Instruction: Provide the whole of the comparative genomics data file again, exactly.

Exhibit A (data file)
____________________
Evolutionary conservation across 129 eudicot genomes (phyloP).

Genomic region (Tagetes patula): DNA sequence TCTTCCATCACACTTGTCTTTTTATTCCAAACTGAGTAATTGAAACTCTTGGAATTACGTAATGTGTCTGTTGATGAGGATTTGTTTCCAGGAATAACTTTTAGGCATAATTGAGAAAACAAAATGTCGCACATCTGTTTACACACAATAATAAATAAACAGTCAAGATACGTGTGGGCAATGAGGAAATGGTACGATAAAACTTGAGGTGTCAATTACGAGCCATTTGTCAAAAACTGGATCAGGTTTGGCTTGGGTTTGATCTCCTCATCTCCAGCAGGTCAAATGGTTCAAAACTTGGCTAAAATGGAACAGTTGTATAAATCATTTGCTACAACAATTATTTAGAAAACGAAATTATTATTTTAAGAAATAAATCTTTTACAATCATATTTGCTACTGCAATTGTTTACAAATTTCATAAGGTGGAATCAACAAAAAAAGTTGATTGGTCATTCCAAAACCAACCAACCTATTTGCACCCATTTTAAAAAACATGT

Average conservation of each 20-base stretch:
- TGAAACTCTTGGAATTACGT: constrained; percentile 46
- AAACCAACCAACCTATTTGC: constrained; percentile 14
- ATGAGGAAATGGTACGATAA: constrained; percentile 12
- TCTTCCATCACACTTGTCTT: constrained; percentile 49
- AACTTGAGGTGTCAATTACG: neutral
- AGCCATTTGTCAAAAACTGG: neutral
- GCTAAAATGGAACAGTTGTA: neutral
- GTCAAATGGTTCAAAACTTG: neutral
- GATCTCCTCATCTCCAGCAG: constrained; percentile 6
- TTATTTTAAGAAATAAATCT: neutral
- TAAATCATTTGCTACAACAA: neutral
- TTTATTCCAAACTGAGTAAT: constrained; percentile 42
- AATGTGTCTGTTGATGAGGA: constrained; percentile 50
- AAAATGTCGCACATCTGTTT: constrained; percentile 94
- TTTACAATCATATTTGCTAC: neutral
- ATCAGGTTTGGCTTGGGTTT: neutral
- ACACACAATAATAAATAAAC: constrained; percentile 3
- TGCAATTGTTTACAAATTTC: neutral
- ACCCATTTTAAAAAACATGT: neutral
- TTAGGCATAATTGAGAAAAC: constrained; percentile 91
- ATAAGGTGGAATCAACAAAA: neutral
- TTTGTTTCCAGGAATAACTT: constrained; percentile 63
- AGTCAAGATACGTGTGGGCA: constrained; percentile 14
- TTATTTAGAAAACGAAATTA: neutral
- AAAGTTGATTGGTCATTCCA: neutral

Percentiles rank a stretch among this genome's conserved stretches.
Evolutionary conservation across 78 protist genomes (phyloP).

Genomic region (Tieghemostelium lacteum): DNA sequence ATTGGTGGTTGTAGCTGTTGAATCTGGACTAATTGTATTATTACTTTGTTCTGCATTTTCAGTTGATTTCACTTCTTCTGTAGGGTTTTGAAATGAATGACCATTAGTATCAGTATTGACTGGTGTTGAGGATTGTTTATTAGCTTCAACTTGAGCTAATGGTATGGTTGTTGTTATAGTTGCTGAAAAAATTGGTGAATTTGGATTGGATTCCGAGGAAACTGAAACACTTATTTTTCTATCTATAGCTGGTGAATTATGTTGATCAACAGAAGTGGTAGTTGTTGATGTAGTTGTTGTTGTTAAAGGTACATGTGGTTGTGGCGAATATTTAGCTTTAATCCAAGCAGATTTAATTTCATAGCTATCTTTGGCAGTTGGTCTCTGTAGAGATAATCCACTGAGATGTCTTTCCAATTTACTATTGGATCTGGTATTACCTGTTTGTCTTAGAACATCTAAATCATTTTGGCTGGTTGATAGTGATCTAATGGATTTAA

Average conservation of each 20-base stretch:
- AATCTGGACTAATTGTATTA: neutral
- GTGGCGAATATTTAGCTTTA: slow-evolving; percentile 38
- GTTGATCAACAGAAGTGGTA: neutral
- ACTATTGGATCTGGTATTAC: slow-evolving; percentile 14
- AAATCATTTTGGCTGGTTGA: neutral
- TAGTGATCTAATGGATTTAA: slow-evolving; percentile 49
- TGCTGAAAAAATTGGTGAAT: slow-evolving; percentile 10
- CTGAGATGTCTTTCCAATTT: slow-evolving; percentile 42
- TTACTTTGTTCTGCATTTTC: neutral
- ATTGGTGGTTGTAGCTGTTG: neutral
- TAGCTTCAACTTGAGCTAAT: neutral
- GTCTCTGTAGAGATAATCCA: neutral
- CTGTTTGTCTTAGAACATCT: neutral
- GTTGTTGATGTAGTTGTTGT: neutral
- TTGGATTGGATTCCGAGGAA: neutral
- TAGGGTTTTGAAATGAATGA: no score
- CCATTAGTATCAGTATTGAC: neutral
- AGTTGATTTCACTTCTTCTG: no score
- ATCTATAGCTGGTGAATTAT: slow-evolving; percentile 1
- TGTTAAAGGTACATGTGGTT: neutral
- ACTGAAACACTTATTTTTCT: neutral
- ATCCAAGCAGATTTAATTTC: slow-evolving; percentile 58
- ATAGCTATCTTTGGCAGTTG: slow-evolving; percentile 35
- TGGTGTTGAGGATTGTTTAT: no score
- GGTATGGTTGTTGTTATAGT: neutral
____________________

Evolutionary conservation across 129 eudicot genomes (phyloP).

Genomic region (Tagetes patula): DNA sequence TCTTCCATCACACTTGTCTTTTTATTCCAAACTGAGTAATTGAAACTCTTGGAATTACGTAATGTGTCTGTTGATGAGGATTTGTTTCCAGGAATAACTTTTAGGCATAATTGAGAAAACAAAATGTCGCACATCTGTTTACACACAATAATAAATAAACAGTCAAGATACGTGTGGGCAATGAGGAAATGGTACGATAAAACTTGAGGTGTCAATTACGAGCCATTTGTCAAAAACTGGATCAGGTTTGGCTTGGGTTTGATCTCCTCATCTCCAGCAGGTCAAATGGTTCAAAACTTGGCTAAAATGGAACAGTTGTATAAATCATTTGCTACAACAATTATTTAGAAAACGAAATTATTATTTTAAGAAATAAATCTTTTACAATCATATTTGCTACTGCAATTGTTTACAAATTTCATAAGGTGGAATCAACAAAAAAAGTTGATTGGTCATTCCAAAACCAACCAACCTATTTGCACCCATTTTAAAAAACATGT

Average conservation of each 20-base stretch:
- TGAAACTCTTGGAATTACGT: constrained; percentile 46
- AAACCAACCAACCTATTTGC: constrained; percentile 14
- ATGAGGAAATGGTACGATAA: constrained; percentile 12
- TCTTCCATCACACTTGTCTT: constrained; percentile 49
- AACTTGAGGTGTCAATTACG: neutral
- AGCCATTTGTCAAAAACTGG: neutral
- GCTAAAATGGAACAGTTGTA: neutral
- GTCAAATGGTTCAAAACTTG: neutral
- GATCTCCTCATCTCCAGCAG: constrained; percentile 6
- TTATTTTAAGAAATAAATCT: neutral
- TAAATCATTTGCTACAACAA: neutral
- TTTATTCCAAACTGAGTAAT: constrained; percentile 42
- AATGTGTCTGTTGATGAGGA: constrained; percentile 50
- AAAATGTCGCACATCTGTTT: constrained; percentile 94
- TTTACAATCATATTTGCTAC: neutral
- ATCAGGTTTGGCTTGGGTTT: neutral
- ACACACAATAATAAATAAAC: constrained; percentile 3
- TGCAATTGTTTACAAATTTC: neutral
- ACCCATTTTAAAAAACATGT: neutral
- TTAGGCATAATTGAGAAAAC: constrained; percentile 91
- ATAAGGTGGAATCAACAAAA: neutral
- TTTGTTTCCAGGAATAACTT: constrained; percentile 63
- AGTCAAGATACGTGTGGGCA: constrained; percentile 14
- TTATTTAGAAAACGAAATTA: neutral
- AAAGTTGATTGGTCATTCCA: neutral

Percentiles rank a stretch among this genome's conserved stretches.
Evolutionary conservation across 78 protist genomes (phyloP).

Genomic region (Tieghemostelium lacteum): DNA sequence ATTGGTGGTTGTAGCTGTTGAATCTGGACTAATTGTATTATTACTTTGTTCTGCATTTTCAGTTGATTTCACTTCTTCTGTAGGGTTTTGAAATGAATGACCATTAGTATCAGTATTGACTGGTGTTGAGGATTGTTTATTAGCTTCAACTTGAGCTAATGGTATGGTTGTTGTTATAGTTGCTGAAAAAATTGGTGAATTTGGATTGGATTCCGAGGAAACTGAAACACTTATTTTTCTATCTATAGCTGGTGAATTATGTTGATCAACAGAAGTGGTAGTTGTTGATGTAGTTGTTGTTGTTAAAGGTACATGTGGTTGTGGCGAATATTTAGCTTTAATCCAAGCAGATTTAATTTCATAGCTATCTTTGGCAGTTGGTCTCTGTAGAGATAATCCACTGAGATGTCTTTCCAATTTACTATTGGATCTGGTATTACCTGTTTGTCTTAGAACATCTAAATCATTTTGGCTGGTTGATAGTGATCTAATGGATTTAA

Average conservation of each 20-base stretch:
- AATCTGGACTAATTGTATTA: neutral
- GTGGCGAATATTTAGCTTTA: slow-evolving; percentile 38
- GTTGATCAACAGAAGTGGTA: neutral
- ACTATTGGATCTGGTATTAC: slow-evolving; percentile 14
- AAATCATTTTGGCTGGTTGA: neutral
- TAGTGATCTAATGGATTTAA: slow-evolving; percentile 49
- TGCTGAAAAAATTGGTGAAT: slow-evolving; percentile 10
- CTGAGATGTCTTTCCAATTT: slow-evolving; percentile 42
- TTACTTTGTTCTGCATTTTC: neutral
- ATTGGTGGTTGTAGCTGTTG: neutral
- TAGCTTCAACTTGAGCTAAT: neutral
- GTCTCTGTAGAGATAATCCA: neutral
- CTGTTTGTCTTAGAACATCT: neutral
- GTTGTTGATGTAGTTGTTGT: neutral
- TTGGATTGGATTCCGAGGAA: neutral
- TAGGGTTTTGAAATGAATGA: no score
- CCATTAGTATCAGTATTGAC: neutral
- AGTTGATTTCACTTCTTCTG: no score
- ATCTATAGCTGGTGAATTAT: slow-evolving; percentile 1
- TGTTAAAGGTACATGTGGTT: neutral
- ACTGAAACACTTATTTTTCT: neutral
- ATCCAAGCAGATTTAATTTC: slow-evolving; percentile 58
- ATAGCTATCTTTGGCAGTTG: slow-evolving; percentile 35
- TGGTGTTGAGGATTGTTTAT: no score
- GGTATGGTTGTTGTTATAGT: neutral